The President of the Office of Competition and Consumer Protection (UOKiK) has issued a decision declaring that Natural Pharmaceuticals’ actions had violated the collective interests of consumers.
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UOKiK has challenged seven practices that could influence and manipulate consumer decision making process in various ways.
Consumers’ very first contact with Natural Pharmaceuticals’ dietary supplement offerings via television advertising, printed order coupons, or websites may have been misleading.
The company boasted “more than one million satisfied customers” of a particular product, while the information referred to the number of total customers of the entrepreneur.
The entrepreneur also suggested that use of the product was recommended as part of nationwide health campaigns.
Some marketing materials used the authority of public institutions and invoked the supposed recommendations of the European Food Safety Authority for a particular supplement.
Among other things, the company’s TV commercial stated that each household could order a free year’s supply of vitamin D, while it was necessary to cover the cost of shipping the product which consumers may not have read. In addition, the company improperly labelled the button for online ordering, which was in violation of the Consumer Rights Law.
On some websites, Natural Pharmaceuticals offered a free sample of the dietary supplement. When the consumer clicked to confirm they wanted it, another window appeared almost immediately with a similar message, which, however, did not refer to a free sample, but to a year’s paid supply of the product with a subscription.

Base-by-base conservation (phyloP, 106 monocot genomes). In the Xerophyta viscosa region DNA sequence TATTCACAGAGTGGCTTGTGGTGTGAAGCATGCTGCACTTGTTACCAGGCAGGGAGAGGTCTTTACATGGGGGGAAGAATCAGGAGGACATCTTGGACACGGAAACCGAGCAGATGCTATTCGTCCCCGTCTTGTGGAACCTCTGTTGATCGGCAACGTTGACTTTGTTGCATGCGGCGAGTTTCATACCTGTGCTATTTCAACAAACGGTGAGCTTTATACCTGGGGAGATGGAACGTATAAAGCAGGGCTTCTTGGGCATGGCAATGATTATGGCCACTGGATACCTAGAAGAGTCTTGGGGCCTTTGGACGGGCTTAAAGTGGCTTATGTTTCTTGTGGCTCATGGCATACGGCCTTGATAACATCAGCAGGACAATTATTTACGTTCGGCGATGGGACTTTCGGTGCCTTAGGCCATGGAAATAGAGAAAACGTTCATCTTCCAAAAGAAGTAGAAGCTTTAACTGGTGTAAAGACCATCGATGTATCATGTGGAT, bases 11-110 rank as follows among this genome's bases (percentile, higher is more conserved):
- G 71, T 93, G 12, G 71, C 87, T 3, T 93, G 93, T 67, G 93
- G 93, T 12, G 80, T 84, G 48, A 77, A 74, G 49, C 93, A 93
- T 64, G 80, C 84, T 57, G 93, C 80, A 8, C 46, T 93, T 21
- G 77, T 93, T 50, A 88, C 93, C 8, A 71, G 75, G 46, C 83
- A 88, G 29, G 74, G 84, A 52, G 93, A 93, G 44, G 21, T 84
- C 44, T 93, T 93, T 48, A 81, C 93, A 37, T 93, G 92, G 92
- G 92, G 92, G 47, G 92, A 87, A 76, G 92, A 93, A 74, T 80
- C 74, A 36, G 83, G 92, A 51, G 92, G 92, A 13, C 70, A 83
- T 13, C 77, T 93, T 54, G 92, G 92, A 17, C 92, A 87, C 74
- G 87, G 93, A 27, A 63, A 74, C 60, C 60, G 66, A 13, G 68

Due to the content and graphic form, it may have been indistinguishable to consumers. The complaints analysed confirmed that the company used a redirection mechanism ordering a free sample and signing up for a paid subscription followed directly after each other.
Displayed in a thank you window for placing an order, they may have been viewed by consumers as a continuation of the process of signing up for a free product sample.
What is more, in the channels for contact with consumers on websites, in printed order coupons, or through the hotline the company presented, among other things, a year’s supply of a particular product.
When the parcel arrived after a while, then it turned out that the entrepreneur’s offer also included a paid subscription to dietary supplements which consumers may not have been aware of.
The aforementioned redirection and subscription practices for dietary supplements, including invoking social proof (“a million satisfied...”) for customer manipulation, should be considered dark patterns (deceptive interfaces).
It is a name that encompasses anything that forces unintended or unwanted consumer actions in the virtual space for the benefit of the entrepreneur.
President of UOKiK Tomasz Chróstny has imposed a total fine of PLN 5,196,840 ($1.1m)on the company for practices that violate the collective interests of consumers.
Carl Jonas Törnquist, President of the Management Board of the company, will also face a financial sanction of PLN 110,000 ($26,000) for intentionally allowing the company to violate the Competition and Consumer Protection Act.
Once the decision becomes final, the entrepreneur will have to inform all consumers who have been or are its customers since 14 February 2017 as well as post a statement on its website and social media. ■